HNTB Corp, Kansas City, started preliminary design in 1993, says Paul Templeton, HNTB chief of highway design.
"We had 12 concepts" for what to do with the route in the beginning, he
recalls.Suggestions included sinking I-95 underground, reminiscent of the Boston Central/Artery project."This [chosen design] was No. 12," he
says.The mission is to eliminate the weaves with improved local roads, high-occupancy vehicle lanes and improved ramps."It's like building three projects in one," within existing right-of-way, he
Martinez notes that the controversial project received lots of "doom and gloom" media coverage.Templeton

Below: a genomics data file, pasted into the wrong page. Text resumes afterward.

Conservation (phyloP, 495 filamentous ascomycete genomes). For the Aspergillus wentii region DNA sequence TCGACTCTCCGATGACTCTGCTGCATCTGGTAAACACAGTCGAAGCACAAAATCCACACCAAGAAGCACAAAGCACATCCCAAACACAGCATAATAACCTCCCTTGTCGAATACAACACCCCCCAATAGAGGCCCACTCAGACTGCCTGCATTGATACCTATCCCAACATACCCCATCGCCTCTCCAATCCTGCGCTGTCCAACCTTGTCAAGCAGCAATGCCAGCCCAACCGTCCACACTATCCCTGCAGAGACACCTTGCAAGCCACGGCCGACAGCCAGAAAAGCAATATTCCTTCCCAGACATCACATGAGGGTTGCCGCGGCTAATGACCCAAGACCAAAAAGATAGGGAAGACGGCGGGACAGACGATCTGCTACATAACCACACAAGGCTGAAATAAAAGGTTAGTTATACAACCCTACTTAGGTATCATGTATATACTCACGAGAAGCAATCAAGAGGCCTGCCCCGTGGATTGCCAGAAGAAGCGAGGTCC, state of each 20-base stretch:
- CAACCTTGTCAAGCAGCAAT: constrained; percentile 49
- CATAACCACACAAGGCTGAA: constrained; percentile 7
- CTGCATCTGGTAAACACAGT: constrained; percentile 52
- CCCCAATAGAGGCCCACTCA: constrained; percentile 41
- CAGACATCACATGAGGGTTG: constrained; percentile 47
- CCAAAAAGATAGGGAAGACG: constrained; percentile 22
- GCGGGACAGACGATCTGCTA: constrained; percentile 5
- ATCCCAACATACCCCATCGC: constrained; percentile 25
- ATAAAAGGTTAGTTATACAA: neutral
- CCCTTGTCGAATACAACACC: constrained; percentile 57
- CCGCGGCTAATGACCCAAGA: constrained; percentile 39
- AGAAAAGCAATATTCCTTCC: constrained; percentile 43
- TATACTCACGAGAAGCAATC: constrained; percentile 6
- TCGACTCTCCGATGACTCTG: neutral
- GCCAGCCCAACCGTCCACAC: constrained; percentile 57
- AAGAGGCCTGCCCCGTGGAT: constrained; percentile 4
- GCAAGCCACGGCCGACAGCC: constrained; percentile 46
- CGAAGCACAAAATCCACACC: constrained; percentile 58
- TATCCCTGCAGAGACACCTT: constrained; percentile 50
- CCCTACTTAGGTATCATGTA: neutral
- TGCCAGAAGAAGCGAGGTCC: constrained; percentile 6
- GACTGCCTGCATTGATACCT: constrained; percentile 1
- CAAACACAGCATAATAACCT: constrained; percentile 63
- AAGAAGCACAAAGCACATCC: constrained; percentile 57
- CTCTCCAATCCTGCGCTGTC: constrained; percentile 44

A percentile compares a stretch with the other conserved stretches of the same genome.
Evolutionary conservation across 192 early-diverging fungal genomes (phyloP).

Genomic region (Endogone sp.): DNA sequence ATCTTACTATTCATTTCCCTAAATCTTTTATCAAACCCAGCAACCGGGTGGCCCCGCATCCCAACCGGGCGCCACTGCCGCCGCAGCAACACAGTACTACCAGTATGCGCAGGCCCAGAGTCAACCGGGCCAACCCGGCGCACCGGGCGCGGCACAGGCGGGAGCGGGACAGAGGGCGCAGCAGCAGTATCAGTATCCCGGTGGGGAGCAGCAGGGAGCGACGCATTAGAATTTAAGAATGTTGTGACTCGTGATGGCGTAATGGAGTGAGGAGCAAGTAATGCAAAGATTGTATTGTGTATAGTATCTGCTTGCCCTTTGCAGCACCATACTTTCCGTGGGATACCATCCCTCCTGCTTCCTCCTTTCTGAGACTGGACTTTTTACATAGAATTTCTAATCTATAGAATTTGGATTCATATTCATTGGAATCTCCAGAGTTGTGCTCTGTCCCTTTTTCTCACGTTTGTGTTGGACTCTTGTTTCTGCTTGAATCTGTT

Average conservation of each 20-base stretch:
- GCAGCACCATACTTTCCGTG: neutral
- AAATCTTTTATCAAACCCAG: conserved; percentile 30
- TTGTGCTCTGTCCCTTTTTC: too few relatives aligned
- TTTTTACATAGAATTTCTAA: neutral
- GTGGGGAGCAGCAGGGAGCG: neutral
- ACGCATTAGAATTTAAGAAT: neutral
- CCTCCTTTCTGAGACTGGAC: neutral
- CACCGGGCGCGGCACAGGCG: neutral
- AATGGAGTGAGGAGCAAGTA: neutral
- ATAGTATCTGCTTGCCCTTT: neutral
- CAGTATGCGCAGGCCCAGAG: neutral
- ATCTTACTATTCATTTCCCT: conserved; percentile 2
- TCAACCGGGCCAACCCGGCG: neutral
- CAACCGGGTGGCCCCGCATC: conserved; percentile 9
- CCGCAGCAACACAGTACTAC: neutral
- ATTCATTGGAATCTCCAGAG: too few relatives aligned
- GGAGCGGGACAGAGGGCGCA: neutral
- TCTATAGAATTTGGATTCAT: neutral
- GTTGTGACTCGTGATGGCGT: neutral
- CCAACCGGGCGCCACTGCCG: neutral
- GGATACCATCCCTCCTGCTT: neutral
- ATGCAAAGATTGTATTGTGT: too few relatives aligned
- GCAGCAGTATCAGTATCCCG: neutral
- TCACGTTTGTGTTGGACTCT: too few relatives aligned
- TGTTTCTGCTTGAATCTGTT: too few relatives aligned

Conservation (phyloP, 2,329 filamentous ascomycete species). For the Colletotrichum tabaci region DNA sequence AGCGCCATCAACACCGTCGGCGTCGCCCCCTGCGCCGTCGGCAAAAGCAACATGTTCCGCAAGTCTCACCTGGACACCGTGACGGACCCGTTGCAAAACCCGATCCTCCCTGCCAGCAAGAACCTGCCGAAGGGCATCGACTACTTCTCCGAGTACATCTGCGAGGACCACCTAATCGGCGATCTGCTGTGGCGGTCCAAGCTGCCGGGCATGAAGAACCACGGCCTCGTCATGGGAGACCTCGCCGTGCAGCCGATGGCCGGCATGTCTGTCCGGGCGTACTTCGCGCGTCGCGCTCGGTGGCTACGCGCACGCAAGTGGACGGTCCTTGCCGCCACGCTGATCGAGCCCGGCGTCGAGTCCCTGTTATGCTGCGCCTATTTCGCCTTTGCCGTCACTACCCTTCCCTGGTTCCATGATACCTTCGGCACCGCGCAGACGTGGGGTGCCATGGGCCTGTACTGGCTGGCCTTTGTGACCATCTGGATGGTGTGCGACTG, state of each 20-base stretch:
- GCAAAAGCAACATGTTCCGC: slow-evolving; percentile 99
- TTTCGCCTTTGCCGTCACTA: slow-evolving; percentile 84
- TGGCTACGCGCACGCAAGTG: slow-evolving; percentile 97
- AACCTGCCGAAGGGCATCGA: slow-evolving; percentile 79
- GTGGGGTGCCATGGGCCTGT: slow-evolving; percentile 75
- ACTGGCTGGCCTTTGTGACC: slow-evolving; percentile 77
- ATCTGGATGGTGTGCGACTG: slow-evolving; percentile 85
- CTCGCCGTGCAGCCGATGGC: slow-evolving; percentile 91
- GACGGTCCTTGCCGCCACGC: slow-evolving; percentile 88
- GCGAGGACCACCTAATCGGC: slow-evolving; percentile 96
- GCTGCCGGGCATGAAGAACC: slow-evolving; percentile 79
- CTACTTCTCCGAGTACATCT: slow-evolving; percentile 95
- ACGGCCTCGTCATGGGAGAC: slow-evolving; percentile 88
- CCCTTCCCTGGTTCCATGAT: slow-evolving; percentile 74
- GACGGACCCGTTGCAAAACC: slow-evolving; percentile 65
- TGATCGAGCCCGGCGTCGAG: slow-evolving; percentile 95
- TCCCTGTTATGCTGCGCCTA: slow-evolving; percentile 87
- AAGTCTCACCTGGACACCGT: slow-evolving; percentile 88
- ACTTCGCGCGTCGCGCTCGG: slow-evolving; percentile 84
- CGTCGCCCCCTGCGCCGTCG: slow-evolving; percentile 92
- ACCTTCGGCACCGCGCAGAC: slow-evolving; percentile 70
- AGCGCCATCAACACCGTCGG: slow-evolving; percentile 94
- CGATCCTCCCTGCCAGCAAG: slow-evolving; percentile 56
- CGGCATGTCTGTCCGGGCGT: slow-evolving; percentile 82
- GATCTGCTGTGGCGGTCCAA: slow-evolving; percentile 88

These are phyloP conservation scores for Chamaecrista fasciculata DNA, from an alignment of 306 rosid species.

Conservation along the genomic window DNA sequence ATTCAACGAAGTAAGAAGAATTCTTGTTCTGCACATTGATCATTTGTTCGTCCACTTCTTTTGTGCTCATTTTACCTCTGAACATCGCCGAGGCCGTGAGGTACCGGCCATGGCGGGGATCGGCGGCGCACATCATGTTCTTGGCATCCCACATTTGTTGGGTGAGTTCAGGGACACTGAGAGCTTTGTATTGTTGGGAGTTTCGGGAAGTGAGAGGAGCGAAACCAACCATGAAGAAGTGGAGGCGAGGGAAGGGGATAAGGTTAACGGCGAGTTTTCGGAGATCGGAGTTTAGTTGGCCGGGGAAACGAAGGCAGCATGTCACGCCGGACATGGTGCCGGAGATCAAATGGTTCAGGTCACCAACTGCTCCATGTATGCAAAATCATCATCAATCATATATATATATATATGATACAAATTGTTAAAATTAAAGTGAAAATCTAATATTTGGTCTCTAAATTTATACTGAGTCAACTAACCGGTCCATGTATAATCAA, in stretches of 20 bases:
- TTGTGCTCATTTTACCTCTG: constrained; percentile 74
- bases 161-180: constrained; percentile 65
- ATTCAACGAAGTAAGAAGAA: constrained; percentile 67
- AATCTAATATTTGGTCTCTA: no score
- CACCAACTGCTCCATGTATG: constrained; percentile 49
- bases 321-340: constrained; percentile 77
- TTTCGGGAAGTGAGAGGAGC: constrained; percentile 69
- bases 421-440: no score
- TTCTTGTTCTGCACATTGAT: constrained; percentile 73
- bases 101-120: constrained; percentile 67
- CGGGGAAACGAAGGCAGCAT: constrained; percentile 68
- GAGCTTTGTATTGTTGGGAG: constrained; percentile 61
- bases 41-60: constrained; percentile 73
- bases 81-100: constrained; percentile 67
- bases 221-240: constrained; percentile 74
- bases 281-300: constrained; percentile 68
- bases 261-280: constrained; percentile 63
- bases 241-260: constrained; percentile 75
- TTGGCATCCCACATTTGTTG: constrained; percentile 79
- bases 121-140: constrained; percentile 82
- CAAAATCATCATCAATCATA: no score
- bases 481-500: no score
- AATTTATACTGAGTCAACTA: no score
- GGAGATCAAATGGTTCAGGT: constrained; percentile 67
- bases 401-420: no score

concurs, saying "the first predictions were that traffic was going to collapse" as the first two major contracts of the seven-step program began in 1999.Those contracts, awarded to Shirley Contracting Corp.
, Lorton, Va., for a total of $90 million, entailed building 15 new bridges and widening four miles of arterial roads at I-95's intersection with Route 644, just south of the I-95/395/295 interchange.Shirley
completed the work nearly a year ahead of schedule, netting a $10-million bonus, and now is working on Phase 4 (ENR 5/14/01 p. 14).
FLYOVER New ramps will ease interchange transitions. (Photo courtesy of the Virginia Department of Transportation/Tom Saunders)